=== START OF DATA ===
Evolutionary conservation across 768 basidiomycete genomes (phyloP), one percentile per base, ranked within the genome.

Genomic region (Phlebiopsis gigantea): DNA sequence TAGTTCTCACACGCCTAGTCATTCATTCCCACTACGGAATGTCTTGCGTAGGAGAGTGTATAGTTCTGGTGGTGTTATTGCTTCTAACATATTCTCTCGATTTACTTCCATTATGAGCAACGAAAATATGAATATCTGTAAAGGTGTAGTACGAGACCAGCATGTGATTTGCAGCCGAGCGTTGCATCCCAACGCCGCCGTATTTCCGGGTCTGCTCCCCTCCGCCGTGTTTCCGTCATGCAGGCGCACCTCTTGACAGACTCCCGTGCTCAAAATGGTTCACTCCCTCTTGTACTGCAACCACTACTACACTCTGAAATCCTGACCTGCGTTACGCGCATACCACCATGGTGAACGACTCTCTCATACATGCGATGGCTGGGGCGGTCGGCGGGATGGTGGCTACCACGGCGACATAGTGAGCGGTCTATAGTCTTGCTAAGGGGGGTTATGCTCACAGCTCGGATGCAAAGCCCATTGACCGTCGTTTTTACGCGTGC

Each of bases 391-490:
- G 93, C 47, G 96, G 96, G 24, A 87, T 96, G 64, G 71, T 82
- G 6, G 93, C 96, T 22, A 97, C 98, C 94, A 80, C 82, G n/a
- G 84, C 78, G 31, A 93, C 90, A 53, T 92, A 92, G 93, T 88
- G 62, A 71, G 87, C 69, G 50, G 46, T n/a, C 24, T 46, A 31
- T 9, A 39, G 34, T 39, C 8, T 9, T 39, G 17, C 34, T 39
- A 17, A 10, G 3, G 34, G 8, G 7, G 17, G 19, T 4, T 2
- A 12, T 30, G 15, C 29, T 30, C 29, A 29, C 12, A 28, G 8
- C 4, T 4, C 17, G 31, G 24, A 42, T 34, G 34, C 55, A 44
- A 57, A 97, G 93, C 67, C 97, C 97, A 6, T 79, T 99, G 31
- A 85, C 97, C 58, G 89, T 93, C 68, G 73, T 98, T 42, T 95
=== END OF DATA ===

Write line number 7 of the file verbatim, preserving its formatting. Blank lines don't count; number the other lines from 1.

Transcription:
- G 62, A 71, G 87, C 69, G 50, G 46, T n/a, C 24, T 46, A 31